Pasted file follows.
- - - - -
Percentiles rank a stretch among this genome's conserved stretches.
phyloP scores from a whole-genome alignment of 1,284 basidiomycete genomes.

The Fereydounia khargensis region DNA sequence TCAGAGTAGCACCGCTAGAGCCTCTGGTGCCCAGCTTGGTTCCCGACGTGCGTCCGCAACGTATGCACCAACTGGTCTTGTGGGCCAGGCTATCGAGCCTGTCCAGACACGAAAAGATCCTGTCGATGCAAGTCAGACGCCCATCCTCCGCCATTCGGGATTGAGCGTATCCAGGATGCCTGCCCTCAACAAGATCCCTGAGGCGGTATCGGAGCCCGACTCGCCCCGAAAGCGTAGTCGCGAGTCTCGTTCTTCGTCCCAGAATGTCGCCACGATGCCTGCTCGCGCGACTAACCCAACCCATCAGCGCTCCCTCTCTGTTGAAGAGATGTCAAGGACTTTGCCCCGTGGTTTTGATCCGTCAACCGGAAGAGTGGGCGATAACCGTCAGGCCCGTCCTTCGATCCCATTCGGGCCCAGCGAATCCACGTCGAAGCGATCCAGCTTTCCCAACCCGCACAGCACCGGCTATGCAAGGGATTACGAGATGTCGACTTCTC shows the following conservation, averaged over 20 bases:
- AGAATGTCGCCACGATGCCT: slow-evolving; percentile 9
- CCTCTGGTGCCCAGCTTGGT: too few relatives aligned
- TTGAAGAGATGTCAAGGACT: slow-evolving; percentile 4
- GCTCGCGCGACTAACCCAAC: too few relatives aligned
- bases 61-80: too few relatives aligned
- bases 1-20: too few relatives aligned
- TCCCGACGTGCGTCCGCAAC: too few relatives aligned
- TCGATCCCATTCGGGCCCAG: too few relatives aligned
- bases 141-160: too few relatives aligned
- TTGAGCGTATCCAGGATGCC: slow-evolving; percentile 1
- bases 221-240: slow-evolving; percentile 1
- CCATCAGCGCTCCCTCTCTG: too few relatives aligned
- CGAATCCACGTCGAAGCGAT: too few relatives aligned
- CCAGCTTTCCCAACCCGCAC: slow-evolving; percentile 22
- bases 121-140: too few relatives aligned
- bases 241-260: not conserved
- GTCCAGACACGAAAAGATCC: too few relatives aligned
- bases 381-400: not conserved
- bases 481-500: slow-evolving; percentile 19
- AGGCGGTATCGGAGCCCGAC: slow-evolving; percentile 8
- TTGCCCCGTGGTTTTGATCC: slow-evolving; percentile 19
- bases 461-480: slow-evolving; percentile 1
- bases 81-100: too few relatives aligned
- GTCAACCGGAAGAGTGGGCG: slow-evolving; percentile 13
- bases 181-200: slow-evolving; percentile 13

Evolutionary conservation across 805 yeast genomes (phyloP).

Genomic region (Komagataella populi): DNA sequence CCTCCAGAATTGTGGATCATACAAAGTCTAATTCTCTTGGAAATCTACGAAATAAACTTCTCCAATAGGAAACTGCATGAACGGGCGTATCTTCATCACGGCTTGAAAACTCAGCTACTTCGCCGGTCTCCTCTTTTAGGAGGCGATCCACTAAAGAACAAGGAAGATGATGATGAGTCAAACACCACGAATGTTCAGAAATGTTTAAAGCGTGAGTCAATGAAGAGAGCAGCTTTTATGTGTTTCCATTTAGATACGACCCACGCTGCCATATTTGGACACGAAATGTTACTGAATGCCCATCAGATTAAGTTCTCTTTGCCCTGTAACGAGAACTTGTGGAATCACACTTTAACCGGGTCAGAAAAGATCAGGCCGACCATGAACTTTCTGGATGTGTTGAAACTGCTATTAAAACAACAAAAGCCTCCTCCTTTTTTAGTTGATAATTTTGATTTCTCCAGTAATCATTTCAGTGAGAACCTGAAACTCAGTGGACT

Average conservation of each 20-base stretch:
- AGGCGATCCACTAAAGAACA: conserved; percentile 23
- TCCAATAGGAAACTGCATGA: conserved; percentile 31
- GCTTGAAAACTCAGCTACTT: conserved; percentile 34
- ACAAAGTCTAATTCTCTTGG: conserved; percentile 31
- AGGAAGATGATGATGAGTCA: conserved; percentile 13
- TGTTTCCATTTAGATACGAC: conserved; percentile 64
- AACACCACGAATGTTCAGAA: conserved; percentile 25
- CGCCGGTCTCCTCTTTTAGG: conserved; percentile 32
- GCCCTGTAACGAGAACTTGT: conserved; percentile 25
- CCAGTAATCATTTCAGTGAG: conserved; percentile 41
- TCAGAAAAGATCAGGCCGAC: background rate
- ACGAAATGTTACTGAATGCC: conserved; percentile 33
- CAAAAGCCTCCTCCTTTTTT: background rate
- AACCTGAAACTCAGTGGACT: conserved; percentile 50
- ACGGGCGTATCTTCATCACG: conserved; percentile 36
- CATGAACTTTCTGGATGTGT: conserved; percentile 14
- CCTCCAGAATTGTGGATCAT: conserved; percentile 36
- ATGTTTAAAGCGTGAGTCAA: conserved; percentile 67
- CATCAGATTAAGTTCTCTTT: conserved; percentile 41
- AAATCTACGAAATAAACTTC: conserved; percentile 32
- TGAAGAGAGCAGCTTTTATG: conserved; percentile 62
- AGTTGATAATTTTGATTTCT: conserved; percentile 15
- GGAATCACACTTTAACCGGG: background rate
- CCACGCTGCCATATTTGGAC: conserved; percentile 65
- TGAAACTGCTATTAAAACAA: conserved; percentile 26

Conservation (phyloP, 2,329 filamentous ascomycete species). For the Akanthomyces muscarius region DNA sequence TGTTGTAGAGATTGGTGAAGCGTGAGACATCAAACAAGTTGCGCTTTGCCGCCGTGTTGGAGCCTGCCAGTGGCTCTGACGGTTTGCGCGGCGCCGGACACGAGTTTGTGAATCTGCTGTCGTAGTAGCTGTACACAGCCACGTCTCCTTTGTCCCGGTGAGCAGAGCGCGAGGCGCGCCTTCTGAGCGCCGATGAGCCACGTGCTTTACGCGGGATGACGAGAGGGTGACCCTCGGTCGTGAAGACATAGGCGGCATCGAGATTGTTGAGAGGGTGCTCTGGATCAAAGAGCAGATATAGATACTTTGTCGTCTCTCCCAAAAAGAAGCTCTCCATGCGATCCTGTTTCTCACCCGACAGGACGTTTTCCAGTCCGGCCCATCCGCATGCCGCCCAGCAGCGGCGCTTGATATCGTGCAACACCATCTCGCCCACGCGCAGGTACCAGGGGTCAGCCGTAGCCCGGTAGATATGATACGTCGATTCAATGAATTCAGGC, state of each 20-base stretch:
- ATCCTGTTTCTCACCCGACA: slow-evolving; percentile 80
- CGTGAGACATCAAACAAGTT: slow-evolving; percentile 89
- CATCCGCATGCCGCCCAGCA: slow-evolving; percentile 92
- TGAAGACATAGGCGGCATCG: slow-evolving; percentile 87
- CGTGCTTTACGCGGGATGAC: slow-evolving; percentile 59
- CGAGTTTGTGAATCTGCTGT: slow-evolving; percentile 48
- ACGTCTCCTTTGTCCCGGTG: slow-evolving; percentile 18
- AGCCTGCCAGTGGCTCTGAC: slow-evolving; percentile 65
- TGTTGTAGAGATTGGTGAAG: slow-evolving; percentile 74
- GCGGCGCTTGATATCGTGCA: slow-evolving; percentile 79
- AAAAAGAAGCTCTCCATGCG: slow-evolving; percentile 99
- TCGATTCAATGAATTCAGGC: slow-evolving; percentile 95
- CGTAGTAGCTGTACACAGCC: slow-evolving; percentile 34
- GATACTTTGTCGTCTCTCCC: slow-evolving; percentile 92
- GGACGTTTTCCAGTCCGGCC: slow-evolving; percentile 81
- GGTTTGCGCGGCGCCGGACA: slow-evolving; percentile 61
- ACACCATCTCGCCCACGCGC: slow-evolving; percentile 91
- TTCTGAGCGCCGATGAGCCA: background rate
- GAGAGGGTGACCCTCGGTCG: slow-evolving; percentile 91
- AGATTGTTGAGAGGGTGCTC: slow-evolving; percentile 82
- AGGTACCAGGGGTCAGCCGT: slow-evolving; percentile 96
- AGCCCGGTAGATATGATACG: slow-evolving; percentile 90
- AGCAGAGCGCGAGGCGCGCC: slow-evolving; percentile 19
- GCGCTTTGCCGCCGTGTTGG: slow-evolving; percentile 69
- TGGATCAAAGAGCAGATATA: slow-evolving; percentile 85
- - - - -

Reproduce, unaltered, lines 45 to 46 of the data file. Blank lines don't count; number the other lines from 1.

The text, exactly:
- AACCTGAAACTCAGTGGACT: conserved; percentile 50
- ACGGGCGTATCTTCATCACG: conserved; percentile 36